How important is mental health in your company?

Although the answer may obviously be “very important”, the numbers show Australian businesses actually still have a long way to go. Work is the leading cause of stress for Australians. This, in turn, contributes to our nation’s mental health crisis, and so employers need to take action.

As work becomes more fast-paced, employers should take greater responsibility in cultivating a healthy workplace and prioritise employee wellbeing. With World Mental Health Day observed on 10 October - an important day for education and promoting awareness - we share some tips to help you better address mental health in the workplace.

How the work environment affects mental health

1 in 5 Australians suffer from mental illness in any given year, and approximately 8.7 million will suffer from mental illness at some stage in life. While many factors contribute to an individual’s mental health, an unhealthy workplace is one of the most significant.

The challenge of switching off, toxic work environments, pressure to meet deadlines or dealing with a micro-managing boss takes its toll on the mental health of your team. A recent report showed an incredible 78% of Australian employees regularly experience stress at work as a result of the work environment and culture. These people are 30% more depressed, 30% less happy, and 40% more anxious than their counterparts.

However, the cause of mental health issues goes beyond just having a bad boss or working overtime. Employees who aren’t engaged with their work, or feel their hard work isn’t being recognised, may also experience depression or anxiety on a regular basis.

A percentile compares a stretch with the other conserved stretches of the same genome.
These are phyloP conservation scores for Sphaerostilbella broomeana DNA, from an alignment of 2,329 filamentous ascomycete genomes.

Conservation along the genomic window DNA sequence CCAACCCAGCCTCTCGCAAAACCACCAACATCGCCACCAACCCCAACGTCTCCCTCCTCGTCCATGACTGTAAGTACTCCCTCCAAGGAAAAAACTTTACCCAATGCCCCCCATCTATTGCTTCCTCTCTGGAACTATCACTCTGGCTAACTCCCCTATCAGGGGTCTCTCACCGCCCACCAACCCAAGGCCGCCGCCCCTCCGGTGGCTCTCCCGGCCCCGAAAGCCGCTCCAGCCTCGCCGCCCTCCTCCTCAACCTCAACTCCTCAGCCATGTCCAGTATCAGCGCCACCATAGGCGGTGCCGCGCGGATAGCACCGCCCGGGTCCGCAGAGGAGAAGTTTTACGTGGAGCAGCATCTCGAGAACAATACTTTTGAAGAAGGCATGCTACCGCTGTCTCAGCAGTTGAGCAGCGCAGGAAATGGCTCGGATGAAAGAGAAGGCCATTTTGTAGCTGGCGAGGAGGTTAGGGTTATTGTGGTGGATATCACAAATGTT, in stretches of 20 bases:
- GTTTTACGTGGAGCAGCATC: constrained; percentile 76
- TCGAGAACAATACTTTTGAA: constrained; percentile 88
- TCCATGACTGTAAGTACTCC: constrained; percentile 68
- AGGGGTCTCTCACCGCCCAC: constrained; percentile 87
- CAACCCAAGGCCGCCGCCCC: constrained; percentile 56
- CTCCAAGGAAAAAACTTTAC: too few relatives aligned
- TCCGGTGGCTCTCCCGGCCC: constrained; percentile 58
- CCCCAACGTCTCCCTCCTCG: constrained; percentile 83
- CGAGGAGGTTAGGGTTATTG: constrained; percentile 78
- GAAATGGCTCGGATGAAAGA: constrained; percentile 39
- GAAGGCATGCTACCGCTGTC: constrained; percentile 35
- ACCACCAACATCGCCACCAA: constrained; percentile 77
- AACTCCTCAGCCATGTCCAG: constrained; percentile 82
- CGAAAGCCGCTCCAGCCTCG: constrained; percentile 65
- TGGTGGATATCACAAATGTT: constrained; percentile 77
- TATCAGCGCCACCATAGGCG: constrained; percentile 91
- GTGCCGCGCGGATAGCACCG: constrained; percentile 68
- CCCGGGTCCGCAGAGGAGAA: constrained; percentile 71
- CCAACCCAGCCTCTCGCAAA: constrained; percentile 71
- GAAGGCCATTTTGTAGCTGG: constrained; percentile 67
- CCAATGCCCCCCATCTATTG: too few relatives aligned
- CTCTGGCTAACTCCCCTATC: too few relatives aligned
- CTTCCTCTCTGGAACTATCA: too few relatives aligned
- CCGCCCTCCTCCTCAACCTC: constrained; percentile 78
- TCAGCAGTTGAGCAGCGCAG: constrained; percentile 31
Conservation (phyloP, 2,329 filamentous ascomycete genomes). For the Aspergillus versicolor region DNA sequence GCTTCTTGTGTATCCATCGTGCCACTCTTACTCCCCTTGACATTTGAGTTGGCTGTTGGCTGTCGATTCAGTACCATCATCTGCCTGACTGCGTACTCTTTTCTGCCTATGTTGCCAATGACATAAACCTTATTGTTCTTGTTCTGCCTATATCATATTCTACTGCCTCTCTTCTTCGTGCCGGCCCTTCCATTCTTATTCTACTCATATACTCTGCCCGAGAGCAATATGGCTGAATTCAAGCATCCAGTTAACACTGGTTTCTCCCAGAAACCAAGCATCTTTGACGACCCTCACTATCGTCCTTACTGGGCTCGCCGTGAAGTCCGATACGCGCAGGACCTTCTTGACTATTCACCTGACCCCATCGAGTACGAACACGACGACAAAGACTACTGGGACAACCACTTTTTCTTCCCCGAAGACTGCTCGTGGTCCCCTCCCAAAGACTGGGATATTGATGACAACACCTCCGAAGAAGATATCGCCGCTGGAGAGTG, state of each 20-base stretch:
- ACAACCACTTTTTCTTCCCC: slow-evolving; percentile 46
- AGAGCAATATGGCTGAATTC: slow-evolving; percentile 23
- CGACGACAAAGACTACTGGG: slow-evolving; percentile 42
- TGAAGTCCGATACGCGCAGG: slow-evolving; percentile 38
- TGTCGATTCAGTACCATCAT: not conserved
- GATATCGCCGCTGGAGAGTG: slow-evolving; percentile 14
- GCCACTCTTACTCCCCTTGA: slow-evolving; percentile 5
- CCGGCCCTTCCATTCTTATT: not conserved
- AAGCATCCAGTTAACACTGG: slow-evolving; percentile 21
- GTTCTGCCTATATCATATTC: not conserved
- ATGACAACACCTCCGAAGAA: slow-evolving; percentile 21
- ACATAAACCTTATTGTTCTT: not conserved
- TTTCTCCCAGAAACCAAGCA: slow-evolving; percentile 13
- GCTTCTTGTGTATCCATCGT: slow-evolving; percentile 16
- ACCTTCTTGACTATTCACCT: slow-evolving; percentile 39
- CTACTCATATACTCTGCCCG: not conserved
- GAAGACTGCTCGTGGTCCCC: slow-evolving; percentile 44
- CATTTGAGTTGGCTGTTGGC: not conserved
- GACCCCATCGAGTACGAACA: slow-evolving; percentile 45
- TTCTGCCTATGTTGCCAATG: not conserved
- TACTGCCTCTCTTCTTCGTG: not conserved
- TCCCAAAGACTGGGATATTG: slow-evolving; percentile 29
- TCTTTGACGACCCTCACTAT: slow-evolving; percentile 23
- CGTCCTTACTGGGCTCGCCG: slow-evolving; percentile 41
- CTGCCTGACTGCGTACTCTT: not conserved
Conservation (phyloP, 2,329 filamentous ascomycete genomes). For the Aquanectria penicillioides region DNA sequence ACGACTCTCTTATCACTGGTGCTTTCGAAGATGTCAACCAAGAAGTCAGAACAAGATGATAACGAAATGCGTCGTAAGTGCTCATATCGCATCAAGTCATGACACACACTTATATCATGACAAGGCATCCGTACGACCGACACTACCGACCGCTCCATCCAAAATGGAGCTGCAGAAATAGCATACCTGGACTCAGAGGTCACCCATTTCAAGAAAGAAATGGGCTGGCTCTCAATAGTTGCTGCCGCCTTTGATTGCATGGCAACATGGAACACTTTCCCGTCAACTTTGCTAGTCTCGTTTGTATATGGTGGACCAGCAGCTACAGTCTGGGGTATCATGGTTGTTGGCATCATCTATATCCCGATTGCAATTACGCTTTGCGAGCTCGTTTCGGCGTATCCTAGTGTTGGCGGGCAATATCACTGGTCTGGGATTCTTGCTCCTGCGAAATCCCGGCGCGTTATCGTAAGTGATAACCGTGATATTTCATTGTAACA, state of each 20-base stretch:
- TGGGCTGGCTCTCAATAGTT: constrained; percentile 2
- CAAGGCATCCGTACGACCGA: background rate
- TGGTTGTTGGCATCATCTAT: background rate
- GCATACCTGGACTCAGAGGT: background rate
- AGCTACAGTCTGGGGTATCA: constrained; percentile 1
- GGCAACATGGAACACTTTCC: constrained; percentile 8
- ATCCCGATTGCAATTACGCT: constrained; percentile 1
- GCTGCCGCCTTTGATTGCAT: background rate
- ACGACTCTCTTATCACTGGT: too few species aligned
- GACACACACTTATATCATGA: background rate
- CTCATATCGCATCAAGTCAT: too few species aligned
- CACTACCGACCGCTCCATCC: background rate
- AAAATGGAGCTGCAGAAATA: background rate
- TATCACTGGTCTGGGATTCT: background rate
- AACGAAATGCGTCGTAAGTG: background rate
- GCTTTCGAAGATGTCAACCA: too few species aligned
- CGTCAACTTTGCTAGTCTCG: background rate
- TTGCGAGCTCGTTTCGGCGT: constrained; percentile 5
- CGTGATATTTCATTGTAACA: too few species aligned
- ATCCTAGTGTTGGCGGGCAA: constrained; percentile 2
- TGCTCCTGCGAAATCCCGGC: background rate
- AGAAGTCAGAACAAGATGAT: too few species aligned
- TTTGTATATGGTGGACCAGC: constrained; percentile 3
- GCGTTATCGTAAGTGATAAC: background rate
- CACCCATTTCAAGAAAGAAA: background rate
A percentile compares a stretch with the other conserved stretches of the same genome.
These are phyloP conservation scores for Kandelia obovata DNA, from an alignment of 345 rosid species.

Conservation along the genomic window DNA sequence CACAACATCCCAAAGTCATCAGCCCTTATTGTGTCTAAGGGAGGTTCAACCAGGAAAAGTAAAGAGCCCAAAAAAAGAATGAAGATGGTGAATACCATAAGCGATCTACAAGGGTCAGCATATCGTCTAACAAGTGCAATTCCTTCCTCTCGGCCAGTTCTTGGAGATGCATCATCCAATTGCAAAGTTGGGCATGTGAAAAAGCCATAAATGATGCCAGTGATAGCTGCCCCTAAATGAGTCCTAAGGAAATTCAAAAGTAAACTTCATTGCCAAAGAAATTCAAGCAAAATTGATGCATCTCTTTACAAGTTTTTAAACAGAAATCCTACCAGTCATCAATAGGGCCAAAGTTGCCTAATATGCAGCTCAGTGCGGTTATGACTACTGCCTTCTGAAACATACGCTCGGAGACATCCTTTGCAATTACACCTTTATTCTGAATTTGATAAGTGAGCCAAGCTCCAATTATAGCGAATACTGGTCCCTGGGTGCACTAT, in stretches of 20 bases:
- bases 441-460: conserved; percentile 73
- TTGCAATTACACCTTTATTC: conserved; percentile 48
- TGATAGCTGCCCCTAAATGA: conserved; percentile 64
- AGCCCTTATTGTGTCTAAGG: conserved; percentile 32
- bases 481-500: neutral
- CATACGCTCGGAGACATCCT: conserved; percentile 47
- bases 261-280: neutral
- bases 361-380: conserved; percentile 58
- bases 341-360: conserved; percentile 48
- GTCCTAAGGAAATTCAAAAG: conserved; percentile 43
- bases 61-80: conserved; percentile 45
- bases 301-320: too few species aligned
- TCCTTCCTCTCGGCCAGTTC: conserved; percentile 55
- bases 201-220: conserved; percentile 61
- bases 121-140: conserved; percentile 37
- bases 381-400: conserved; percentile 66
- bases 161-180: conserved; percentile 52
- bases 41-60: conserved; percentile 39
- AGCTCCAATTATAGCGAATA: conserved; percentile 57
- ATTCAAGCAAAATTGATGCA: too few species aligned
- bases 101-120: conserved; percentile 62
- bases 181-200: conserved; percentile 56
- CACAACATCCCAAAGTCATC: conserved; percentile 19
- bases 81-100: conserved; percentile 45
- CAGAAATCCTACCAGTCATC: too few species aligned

Having an unhealthy workplace doesn’t just negatively affect workplace culture. Untreated mental health conditions also cost workplaces $10.9 billion annually through absenteeism, presenteeism (working while sick), and compensation claims.

Tips to improve mental health in the workplace

Investing in workplace mental health goes beyond meeting WHS obligations. Improving mental health also improves productivity, with every dollar spent on mental health returning 500% through improved output and reduced sick leave. Prioritising mental health also leads to improved retention rates, greater employee engagement and a more positive work culture.

With this in mind, here are 10 ideas you can implement to address mental health in the workplace:

  1. Download Heads Up’s Getting Started pack, which includes basic information to help create a more mentally healthy workplace.
  2. Start from the top. All initiatives should be championed by management to demonstrate your organisation’s dedication to mental health.
  3. Provide access to resources and support networks, such as Lifeline or other mental health services, or a company counselling service.
  4. Engage a workplace rehabilitation provider to identify any health and safety workplace risks, and help employees suffering from mental illness recover and return to work. This may be covered in your workers’ compensation policy.
  5. Implement a ‘no emails’ policy outside work hours, which extends to managers and teams. Employees who can fully switch off from work experience less anxiety and depression.
  6. Introduce flexible work arrangements, such as flexible hours or remote working. This allows employees to manage all aspects of their life with less pressure, or better handle existing mental health conditions.
  7. Offer health benefits such as gym memberships, or lunchtime yoga classes. Employees that believe their employers care about employee wellbeing are 46% happier, and experience 25% less anxiety and depression.
  8. Use digital tools to help support mental health and empower employees, such as these apps to boost happiness or corporate wellness platforms like Sprout At Work.
  9. Engage a mental health expert to provide training or workshops for self-care or stress management.
  10. Combat stigma by encouraging leaders and managers to speak openly about mental health issues, or participate in fundraising events like Walk for Awareness.


RELATED: How to cultivate employee wellness in the workplace

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